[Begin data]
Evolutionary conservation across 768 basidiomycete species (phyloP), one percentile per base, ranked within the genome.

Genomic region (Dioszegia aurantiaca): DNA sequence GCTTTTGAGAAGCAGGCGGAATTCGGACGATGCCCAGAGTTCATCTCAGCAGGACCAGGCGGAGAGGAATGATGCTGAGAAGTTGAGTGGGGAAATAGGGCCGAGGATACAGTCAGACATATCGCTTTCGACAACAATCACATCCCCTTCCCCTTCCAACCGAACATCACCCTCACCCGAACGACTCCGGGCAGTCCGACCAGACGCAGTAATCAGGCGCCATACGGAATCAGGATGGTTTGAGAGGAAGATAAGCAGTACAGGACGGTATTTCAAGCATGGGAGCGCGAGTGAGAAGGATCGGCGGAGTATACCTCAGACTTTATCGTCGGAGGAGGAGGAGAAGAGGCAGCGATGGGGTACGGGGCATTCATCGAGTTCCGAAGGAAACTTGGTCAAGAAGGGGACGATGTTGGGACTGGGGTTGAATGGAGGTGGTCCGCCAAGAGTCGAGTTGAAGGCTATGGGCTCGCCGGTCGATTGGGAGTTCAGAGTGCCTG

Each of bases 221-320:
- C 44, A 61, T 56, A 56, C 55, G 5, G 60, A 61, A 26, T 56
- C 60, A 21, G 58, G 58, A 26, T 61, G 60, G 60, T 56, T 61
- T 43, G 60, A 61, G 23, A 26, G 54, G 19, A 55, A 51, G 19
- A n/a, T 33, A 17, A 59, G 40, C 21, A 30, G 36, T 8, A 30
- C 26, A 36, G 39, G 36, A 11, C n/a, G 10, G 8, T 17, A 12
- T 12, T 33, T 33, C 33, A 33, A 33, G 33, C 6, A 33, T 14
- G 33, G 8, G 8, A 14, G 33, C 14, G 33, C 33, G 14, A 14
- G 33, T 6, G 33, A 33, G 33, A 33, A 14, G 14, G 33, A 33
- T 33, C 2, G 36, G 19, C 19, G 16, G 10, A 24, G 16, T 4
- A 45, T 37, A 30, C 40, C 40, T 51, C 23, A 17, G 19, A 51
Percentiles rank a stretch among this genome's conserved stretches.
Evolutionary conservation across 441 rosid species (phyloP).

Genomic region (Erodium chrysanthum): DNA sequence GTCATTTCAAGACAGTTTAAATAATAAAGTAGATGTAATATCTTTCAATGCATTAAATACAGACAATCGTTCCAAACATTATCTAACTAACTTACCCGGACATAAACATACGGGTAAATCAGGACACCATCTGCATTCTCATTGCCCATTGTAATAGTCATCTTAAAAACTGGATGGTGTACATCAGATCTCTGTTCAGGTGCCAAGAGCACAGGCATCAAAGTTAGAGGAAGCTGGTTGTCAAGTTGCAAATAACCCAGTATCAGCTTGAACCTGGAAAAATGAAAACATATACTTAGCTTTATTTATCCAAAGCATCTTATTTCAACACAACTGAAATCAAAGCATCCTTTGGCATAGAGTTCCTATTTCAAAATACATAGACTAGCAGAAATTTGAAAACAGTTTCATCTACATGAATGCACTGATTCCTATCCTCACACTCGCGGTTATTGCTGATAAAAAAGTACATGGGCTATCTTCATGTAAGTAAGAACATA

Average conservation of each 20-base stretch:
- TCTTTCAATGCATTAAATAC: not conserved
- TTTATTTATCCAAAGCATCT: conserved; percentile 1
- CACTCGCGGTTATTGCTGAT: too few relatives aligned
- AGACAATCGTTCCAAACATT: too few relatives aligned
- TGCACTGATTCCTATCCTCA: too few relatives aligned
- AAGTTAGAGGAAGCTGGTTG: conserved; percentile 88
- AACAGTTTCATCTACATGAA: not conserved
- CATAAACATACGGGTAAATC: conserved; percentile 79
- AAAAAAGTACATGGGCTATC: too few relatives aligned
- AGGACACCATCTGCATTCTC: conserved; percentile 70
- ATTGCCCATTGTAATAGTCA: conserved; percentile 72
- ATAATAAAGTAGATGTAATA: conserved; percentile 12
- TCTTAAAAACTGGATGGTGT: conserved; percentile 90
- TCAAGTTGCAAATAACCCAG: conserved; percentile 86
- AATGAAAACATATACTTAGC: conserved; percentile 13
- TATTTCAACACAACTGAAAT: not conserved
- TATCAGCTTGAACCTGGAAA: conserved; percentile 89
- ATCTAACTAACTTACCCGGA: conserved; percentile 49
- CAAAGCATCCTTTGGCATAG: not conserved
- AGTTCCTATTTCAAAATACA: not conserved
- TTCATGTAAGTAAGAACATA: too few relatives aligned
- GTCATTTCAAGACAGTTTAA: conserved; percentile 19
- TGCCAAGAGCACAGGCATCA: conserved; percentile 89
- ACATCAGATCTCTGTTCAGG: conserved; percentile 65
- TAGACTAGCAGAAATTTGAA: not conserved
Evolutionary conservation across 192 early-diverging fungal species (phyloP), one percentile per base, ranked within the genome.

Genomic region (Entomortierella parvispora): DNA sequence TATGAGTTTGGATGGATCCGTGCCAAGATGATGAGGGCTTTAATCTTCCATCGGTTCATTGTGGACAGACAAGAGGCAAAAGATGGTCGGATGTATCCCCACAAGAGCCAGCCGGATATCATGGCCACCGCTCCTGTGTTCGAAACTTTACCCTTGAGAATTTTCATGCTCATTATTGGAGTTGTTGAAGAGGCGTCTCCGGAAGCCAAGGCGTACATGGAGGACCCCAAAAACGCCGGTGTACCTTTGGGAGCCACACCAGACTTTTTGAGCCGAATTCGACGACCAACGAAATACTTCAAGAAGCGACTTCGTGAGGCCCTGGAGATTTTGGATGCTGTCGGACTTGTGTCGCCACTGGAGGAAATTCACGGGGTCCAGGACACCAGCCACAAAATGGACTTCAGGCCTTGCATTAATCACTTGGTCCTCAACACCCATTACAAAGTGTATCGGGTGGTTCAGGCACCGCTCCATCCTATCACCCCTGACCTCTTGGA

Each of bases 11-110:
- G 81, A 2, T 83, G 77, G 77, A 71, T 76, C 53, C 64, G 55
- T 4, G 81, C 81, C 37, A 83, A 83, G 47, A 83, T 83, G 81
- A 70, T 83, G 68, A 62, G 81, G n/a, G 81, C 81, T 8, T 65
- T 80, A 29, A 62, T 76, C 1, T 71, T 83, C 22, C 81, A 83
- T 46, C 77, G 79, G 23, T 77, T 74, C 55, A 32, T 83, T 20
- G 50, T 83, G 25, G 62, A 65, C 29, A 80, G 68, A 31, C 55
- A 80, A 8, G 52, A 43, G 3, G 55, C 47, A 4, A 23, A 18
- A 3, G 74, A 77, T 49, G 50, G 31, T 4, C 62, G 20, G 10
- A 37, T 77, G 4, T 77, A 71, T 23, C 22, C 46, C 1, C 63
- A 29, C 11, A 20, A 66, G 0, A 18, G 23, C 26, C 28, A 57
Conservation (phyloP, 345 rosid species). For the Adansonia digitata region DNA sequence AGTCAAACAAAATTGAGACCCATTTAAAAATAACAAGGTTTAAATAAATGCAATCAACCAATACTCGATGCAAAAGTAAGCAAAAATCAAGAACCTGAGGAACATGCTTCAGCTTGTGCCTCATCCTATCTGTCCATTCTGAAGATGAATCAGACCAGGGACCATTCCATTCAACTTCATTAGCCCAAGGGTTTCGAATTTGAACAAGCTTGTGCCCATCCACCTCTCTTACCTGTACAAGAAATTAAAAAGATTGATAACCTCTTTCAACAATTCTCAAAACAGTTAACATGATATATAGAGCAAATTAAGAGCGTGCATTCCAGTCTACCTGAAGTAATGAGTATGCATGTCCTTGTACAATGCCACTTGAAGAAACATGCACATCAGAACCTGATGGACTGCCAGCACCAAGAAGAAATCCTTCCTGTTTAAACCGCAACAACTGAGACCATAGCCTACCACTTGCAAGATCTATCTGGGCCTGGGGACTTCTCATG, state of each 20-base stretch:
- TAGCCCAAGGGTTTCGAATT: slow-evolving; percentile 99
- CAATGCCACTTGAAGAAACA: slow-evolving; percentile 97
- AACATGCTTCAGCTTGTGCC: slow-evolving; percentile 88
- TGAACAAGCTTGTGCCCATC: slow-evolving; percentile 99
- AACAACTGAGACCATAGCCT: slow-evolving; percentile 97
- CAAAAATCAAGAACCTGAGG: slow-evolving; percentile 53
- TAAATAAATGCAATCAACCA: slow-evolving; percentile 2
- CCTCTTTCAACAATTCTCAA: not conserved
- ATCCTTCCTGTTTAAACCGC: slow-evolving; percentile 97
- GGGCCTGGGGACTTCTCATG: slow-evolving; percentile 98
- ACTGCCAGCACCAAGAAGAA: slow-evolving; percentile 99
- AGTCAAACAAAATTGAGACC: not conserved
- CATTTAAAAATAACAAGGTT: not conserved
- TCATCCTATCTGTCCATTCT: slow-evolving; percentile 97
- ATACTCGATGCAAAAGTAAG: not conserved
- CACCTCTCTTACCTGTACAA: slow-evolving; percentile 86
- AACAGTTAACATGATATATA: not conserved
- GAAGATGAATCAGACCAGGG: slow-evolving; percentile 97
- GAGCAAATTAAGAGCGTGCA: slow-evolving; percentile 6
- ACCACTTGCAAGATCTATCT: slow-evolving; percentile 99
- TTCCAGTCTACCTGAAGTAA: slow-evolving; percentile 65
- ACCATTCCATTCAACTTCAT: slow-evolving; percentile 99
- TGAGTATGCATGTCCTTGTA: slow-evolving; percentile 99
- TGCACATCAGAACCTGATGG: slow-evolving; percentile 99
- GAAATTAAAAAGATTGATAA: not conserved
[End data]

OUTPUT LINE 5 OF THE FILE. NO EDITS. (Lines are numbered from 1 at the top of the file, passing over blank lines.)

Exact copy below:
- C 60, A 21, G 58, G 58, A 26, T 61, G 60, G 60, T 56, T 61